• The Doppler Wobble method is most sensitive to massive, close-in planets, as is the Transit method

    • Imaging surveys sensitive to massive planets in very wide orbits (>10AU)

  • These methods are not yet sensitive to planets as small as Earth, even close-in

  • As orbital period increases, the Doppler Wobble method becomes insensitive to planets less massive than Jupiter

  • The length of time that the DW surveys have been active (since 1989) sets the upper orbital period limit

    • But imaging surveys can find the widest planets


Hot jupiter planets
Hot Jupiter” planets

  • Doppler Wobble and transit surveys find many gas giants in orbits of <1 to ~4 days

    • cf Mercury’s orbit is 80 days

  • These survey methods are biased towards finding them

    • Larger Doppler Wobble signal

    • Greater probability of transit

  • These planets are heated to >1000oF on “day” side

    • And are “tidally locked” like the Moon

    • Causes extreme weather conditions


Extra solar planet mass distribution
Extra-solar planet mass distribution

  • Mass distribution peaks at 1-2 x mass of Jupiter

  • Lowest mass confirmed planet so far: Alpha Cen Bb M sin i=1.1xMEarth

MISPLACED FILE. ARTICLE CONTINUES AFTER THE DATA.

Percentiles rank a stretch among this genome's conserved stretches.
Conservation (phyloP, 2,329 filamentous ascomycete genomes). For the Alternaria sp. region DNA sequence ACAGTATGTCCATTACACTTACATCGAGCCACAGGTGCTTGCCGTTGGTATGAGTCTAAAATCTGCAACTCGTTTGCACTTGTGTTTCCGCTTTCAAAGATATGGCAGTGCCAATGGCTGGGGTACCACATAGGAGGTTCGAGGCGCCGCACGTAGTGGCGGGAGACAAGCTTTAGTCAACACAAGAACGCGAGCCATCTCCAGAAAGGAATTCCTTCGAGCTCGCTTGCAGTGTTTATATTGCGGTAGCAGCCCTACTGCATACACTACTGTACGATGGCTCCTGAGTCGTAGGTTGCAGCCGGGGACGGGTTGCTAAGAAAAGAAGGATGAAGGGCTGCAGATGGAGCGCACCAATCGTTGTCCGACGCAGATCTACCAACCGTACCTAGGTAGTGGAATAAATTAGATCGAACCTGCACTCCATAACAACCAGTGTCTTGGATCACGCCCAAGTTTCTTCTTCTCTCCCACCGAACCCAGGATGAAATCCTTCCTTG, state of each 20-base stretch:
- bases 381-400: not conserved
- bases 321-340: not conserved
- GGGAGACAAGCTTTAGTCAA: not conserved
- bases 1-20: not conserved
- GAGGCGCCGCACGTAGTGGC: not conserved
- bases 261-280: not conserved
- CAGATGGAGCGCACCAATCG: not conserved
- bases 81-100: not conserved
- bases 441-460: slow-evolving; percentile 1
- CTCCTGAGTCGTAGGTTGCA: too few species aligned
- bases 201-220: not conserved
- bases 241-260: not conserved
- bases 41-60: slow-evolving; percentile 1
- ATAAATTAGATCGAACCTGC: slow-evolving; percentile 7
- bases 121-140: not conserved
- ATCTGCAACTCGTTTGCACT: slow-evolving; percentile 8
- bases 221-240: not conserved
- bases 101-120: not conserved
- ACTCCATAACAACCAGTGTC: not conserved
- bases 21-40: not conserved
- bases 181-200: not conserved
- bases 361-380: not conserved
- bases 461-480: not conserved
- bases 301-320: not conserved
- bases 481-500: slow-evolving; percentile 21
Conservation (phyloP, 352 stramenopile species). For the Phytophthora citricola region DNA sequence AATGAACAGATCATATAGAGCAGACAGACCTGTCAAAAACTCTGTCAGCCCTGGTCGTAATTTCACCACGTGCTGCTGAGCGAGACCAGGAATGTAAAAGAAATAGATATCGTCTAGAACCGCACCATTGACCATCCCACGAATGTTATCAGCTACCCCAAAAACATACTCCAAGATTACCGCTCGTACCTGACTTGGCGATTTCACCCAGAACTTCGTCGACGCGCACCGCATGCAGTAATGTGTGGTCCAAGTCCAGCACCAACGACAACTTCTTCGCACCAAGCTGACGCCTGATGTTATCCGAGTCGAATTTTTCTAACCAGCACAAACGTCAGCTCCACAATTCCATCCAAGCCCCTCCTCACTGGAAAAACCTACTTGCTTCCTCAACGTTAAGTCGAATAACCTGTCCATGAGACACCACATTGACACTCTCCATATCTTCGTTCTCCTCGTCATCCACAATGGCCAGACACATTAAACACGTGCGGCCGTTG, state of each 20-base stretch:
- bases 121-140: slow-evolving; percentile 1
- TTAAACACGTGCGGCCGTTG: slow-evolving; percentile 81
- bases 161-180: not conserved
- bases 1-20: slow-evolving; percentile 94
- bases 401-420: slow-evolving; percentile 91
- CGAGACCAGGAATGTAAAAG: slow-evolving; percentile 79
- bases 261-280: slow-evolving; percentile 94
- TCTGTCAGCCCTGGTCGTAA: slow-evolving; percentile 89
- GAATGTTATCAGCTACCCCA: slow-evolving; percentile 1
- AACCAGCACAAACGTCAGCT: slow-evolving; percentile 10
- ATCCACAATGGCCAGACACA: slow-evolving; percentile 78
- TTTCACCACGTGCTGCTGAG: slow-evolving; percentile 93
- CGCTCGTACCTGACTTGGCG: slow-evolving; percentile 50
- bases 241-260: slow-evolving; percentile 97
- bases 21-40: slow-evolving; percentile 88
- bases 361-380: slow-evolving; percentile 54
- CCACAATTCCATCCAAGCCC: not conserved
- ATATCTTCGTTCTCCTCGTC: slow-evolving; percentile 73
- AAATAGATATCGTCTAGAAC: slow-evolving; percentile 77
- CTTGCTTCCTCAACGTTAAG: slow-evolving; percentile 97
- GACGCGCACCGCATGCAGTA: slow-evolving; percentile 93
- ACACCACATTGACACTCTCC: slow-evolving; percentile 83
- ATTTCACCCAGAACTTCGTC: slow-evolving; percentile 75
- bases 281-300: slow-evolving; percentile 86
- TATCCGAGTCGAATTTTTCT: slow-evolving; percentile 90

• Super-Jupiters (>few MJup) are not common

    • Implications for planet formation theories?

    • Or only exist in number at large separation?

    • Or exist around massive stars?


A continuum of planet mass
A continuum of planet mass

1’000’000

Red box indicates “Super-Earths”


Transiting planets in blue

Red box indicates “Super-Earths”


Super earths
Super-Earths

  • In the solar system, there is no planet with a mass and radius between that of Earth and Neptune/Uranus

  • But we see many such exoplanets

  • What are they? Gas giants, terrestrial, or something else?


What are exoplanets made of

hydrogen/helium envelope

thin atmosphere

?

ice mantle/volatile envelope

solid core (rocks+metals)

?

What are exoplanetsmade of?

?

?


What are exoplanets made of1

telluric

super-Earths?

gas dwarfs?

mini Neptunes?

ocean planets?

What are exoplanetsmade of?

?

hydrogen/helium envelope

thin atmosphere

ice mantle/volatile envelope

solid core (rocks+metals)


What are exoplanets made of2

telluric

super-Earths?

gas dwarfs?

HD 149026b

mini Neptunes?

ocean planets?

What are exoplanetsmade of?

?

hydrogen/helium envelope

thin atmosphere

ice mantle/volatile envelope

solid core (rocks+metals)


How common are gas giants
How common are gas giants?

  • Radial velocity surveys

    • ~10% of FGK stars have gas giants between 0.02AU and 5AU

    • At least 20% have gas giants in wider orbits

      • Known population will grow as radial velocity surveys cover longer periods, & direct imaging improves

    • <0.1% have Hot Jupiters

      • Hot Jupiters are easy to discover, but in fact are rare

  • How many have Earths…..?


What about the stars themselves
What about the stars themselves?

  • Surveys began by targeting sun-like stars (spectral types F, G and K)

  • Now extended to M dwarfs (<1 Msun) and subgiants (>1.5Msun)

    • Subgiants are the descendants of A stars

  • Incidence of planets is greatest for late F stars

    • F7-9V > GV > KV > MV

  • More massive stars tend to have more massive planets